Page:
Hadoop output committers for S3
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Latest commit 78e3ddb Jan 29, 2018


S3 output committers

This project has Hadoop OutputCommitter implementations for S3.

There are 3 main classes:

  • S3MultipartOutputCommitter is a base committer class that handles commit logic. This should not be used directly.
  • S3DirectoryOutputCommitter for writing unpartitioned data to S3 with conflict resolution.
  • S3PartitionedOutputCommitter for writing partitioned data to S3 with conflict resolution.

Callers should use S3DirectoryOutputCommitter for single-directory outputs, or S3PartitionedOutputCommitter for partitioned data.

Commit logic

These S3 committers work by writing task outputs to a temporary directory on the local FS. Task outputs are directed to the local FS by getTaskAttemptPath and getWorkPath.

On task commit, the committers look for files in the task attempt directory (ignoring hidden files). Each file is uploaded to S3 using the multi-part upload API, but the upload is not completed in S3. After task commit, files are not visible in S3. Instead the information for the upload is serialized to be completed during job commit. Information about a task's pending uploads is written to HDFS and committed using a FileOutputCommitter.

On job commit, the committer completes each multi-part upload started by tasks. This is safe because job commit only runs if all tasks completed successfully, and using the FileOutputCommitter to pass information to the job committer ensures that only one task attempt's output will be committed.

Conflict resolution

The single-directory and partitioned committers handle conflict resolution by checking whether target paths exist in S3 before uploading any data. There are 3 conflict resolution modes, controlled by setting s3.multipart.committer.conflict-mode:

  • fail: Fail a task if an output directory or partition already exists. (Default)
  • append: Upload data files without checking whether directories or partitions already exist.
  • replace: If an output directory exists, delete it so the new data replaces the current content.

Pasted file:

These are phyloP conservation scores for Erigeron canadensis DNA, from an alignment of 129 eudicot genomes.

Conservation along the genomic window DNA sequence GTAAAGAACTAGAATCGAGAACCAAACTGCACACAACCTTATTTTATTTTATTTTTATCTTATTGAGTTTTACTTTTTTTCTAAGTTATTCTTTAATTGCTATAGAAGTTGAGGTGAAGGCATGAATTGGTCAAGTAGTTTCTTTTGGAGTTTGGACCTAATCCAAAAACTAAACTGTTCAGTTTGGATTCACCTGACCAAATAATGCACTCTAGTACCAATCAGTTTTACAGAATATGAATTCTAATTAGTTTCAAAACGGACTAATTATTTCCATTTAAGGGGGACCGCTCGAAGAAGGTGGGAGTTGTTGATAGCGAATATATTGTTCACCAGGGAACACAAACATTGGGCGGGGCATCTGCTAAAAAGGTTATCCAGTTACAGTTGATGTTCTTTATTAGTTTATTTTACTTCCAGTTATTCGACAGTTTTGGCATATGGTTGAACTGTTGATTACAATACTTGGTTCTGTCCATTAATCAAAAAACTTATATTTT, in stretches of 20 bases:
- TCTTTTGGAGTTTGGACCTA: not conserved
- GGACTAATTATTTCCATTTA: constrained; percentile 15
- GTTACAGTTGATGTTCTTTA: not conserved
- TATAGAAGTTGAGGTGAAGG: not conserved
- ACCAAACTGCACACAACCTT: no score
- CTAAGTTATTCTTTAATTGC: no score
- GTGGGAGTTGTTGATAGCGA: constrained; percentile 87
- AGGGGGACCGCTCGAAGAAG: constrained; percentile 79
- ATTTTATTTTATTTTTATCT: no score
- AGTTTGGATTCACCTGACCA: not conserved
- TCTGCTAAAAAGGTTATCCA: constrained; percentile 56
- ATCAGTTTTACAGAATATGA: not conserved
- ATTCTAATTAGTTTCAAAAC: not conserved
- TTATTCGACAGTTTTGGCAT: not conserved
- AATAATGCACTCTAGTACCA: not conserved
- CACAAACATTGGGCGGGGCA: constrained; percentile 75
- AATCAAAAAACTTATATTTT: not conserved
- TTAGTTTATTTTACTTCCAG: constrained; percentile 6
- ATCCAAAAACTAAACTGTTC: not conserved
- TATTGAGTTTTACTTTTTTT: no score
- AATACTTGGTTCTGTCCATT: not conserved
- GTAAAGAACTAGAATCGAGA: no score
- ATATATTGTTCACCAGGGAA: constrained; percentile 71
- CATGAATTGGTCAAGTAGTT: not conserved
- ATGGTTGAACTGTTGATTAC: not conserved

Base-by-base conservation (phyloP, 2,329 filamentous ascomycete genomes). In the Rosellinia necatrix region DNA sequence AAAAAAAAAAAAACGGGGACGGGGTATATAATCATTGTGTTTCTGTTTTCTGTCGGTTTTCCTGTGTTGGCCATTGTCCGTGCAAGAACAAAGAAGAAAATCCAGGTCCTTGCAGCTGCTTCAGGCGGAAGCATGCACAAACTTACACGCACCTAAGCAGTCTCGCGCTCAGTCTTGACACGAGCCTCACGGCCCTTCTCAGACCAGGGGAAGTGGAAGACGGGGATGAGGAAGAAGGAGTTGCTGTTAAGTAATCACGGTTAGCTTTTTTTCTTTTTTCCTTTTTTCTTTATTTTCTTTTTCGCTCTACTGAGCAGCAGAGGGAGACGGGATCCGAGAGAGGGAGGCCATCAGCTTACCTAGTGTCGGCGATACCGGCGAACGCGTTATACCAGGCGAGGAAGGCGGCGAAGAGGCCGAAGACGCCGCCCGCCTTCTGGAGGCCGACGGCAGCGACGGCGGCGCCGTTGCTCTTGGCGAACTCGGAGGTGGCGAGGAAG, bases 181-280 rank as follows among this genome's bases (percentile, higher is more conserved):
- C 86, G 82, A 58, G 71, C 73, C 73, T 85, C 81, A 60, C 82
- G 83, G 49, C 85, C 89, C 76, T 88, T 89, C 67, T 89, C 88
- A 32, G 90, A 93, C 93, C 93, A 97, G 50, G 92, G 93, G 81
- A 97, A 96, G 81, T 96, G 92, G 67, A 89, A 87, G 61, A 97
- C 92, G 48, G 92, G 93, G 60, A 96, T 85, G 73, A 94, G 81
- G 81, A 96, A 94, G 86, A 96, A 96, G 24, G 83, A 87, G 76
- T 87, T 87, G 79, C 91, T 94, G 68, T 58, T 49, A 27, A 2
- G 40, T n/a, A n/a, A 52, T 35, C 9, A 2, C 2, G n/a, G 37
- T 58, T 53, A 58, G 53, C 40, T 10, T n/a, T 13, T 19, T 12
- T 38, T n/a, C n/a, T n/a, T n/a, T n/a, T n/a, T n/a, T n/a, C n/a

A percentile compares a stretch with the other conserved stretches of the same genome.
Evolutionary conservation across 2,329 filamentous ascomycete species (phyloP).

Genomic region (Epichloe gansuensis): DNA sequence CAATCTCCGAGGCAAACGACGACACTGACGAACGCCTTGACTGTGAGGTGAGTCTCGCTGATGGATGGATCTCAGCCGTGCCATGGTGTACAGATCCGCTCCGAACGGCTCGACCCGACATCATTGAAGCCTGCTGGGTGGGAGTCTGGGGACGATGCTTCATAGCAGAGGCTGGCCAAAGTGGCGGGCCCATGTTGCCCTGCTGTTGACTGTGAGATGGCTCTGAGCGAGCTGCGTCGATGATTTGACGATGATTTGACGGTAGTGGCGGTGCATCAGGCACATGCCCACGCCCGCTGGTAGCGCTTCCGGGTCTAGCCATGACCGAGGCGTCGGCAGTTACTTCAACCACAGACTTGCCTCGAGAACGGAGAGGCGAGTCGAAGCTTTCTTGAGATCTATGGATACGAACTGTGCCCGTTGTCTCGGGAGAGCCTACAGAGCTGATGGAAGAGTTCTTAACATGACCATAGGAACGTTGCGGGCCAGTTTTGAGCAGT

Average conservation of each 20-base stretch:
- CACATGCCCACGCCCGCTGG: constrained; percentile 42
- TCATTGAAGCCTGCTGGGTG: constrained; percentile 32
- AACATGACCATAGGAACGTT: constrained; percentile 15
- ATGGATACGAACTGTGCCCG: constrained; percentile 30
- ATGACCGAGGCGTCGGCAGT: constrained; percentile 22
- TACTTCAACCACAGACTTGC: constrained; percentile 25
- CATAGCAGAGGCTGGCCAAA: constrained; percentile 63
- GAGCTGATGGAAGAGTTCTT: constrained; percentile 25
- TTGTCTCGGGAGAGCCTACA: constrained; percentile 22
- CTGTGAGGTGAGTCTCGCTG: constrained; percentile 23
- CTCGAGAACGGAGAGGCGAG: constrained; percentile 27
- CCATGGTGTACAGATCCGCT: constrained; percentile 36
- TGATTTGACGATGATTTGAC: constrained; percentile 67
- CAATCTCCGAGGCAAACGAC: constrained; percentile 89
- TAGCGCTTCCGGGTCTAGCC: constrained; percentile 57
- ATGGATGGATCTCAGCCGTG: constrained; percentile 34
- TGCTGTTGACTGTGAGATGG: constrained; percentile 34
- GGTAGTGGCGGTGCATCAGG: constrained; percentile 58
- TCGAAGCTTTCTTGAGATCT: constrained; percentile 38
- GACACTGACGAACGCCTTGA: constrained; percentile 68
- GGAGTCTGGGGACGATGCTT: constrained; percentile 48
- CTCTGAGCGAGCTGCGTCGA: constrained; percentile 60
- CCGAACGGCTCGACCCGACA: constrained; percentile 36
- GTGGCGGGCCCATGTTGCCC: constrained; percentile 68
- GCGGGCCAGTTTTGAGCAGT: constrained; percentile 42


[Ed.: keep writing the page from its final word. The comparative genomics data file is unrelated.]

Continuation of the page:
The partitioned committer enforces the conflict mode when a conflict is detected with output data, not before the job runs. Conflict resolution differs from an output mode because it does not enforce the mode when there is no conflict. For example, overwriting a partition should remove all sub-partitions and data it contains, whether or not new output is created. Conflict resolution will only replace partitions that have output data.

When the conflict mode is replace, conflicting directories are removed during job commit. Data is only deleted if all tasks have completed successfully.

A UUID that identifies a write is added to filenames that are uploaded to S3. This allows rolling back data from jobs that fail during job commit (see failure cases below) and avoids file-level conflicts when appending data to existing directories.

Failure scenarios

Task commits delegate to the FileOutputCommitter to ensure that only one task's output reaches the job commit. If an upload fails, tasks will abort content already uploaded to S3 and will remove temporary files on the local FS. Similarly, if a task is aborted, temporary output on the local FS is removed.

If a task dies while the committer is running, it is possible for data to be left on the local FS or as unfinished parts in S3. Unfinished upload parts in S3 are not visible to table readers and are cleaned up following the rules in the target bucket's life-cycle policy.

Failures during job commit are handled by deleting any files that have already been completed and aborting the remaining uploads. Because uploads are completed individually, the files that are deleted were visible to readers.

If the process dies while the job committer is running, there are two possible failures:

  1. Some directories that would be replaced have been deleted, but no new data is visible.
  2. Some new data is visible but is not complete, and all replaced directories have been removed. Only complete files are visible.

If the process dies during job commit, cleaning up is a manual process. File names include a UUID for each write so that files can be identified and removed.


  • s3.multipart.committer.conflict-mode -- how to resolve directory conflicts during commit: fail, append, or replace; defaults to fail.
  • s3.multipart.committer.uuid -- a UUID that identifies a write; spark.sql.sources.writeJobUUID is used if not set
  • s3.multipart.committer.upload.size -- size, in bytes, to use for parts of the upload to S3; defaults to 10MB.
  • s3.multipart.committer.num-threads -- number of threads to use to complete S3 uploads during job commit; defaults to 8.


This project uses gradle. To build and test, run gradle build.